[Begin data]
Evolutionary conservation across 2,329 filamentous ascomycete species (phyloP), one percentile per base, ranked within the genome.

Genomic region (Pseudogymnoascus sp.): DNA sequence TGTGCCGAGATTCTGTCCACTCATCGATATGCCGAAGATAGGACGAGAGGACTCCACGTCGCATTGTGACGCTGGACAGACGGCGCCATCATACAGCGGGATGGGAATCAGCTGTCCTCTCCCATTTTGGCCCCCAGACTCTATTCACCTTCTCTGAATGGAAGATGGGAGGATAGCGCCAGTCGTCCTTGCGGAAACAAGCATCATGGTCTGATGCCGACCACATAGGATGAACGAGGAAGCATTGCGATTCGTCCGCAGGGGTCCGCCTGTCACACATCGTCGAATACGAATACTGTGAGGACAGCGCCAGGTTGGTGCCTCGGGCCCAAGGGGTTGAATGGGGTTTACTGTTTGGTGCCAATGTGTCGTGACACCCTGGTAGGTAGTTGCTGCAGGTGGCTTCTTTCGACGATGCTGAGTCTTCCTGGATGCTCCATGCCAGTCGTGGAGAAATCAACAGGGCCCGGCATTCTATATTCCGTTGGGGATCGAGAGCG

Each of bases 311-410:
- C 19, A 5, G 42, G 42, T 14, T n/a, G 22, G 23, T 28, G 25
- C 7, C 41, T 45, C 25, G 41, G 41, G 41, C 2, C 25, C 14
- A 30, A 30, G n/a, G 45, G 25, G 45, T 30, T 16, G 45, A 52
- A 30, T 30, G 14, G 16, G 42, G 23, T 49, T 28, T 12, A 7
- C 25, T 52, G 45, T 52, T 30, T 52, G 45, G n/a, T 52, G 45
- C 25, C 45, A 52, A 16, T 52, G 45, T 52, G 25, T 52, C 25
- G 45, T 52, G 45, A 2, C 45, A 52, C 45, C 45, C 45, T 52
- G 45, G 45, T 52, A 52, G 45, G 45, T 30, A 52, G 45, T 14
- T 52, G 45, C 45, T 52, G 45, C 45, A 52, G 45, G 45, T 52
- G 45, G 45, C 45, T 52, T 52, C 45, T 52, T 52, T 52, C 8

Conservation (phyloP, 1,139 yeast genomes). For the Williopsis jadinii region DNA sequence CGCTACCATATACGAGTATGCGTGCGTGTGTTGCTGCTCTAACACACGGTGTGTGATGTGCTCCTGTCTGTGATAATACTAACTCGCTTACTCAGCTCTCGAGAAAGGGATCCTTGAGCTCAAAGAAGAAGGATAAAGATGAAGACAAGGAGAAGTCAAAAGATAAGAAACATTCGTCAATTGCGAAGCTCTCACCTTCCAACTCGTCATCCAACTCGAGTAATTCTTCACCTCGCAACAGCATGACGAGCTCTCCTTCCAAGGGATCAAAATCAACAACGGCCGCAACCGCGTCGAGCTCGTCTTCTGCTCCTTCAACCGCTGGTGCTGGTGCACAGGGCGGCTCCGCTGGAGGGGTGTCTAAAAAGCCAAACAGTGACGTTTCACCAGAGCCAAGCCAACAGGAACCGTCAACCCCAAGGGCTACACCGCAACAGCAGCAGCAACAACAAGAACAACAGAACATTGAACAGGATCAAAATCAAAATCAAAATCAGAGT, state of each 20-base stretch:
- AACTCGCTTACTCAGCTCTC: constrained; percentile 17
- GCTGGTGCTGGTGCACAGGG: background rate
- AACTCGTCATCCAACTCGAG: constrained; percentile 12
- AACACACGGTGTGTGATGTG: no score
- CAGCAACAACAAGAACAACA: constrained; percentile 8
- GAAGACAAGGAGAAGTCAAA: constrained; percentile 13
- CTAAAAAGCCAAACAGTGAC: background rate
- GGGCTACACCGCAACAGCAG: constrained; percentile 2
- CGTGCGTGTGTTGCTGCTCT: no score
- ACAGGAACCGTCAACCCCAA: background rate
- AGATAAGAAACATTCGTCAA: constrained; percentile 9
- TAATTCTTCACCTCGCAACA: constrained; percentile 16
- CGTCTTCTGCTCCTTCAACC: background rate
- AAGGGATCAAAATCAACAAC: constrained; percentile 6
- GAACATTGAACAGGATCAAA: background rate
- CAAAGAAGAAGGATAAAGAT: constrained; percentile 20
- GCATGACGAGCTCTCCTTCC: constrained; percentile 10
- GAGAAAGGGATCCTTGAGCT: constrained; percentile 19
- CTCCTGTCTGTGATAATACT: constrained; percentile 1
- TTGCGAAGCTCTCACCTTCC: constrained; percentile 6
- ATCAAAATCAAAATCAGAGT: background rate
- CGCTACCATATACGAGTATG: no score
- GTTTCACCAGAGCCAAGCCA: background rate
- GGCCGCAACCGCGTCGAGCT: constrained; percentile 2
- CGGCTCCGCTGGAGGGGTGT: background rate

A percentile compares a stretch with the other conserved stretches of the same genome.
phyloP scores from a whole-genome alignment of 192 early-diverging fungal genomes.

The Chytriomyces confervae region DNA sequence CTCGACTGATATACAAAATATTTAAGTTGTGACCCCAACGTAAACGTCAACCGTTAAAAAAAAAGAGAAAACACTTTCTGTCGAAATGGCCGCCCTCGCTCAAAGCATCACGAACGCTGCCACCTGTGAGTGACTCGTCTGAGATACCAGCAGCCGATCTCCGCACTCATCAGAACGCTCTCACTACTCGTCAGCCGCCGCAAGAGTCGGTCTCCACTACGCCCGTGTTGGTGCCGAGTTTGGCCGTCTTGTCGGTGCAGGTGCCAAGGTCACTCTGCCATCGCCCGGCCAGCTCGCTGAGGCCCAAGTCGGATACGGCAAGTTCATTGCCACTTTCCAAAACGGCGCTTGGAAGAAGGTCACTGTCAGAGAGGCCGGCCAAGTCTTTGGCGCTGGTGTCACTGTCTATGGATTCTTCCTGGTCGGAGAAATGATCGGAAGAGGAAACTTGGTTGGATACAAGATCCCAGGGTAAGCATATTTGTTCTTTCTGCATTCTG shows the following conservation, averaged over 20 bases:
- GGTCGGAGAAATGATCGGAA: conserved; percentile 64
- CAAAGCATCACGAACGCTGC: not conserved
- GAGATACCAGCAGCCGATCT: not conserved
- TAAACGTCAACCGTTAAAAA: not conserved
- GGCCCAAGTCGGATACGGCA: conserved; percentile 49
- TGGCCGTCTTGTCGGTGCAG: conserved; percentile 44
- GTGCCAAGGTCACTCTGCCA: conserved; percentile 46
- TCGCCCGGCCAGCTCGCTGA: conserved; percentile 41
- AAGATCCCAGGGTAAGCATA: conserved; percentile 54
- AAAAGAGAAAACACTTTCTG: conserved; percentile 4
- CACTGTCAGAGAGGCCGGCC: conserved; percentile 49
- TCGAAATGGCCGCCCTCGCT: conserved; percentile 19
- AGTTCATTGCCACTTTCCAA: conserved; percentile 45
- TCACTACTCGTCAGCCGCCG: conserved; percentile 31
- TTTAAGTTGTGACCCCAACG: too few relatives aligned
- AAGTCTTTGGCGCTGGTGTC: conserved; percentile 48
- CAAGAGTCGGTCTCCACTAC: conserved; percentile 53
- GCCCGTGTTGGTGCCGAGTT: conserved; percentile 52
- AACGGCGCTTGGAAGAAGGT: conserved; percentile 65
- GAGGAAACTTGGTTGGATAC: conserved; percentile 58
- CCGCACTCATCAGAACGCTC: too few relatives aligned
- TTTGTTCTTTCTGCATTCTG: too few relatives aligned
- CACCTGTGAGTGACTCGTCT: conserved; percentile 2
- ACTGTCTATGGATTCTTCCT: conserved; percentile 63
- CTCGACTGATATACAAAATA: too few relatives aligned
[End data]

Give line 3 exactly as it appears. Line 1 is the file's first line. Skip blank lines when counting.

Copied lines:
Each of bases 311-410: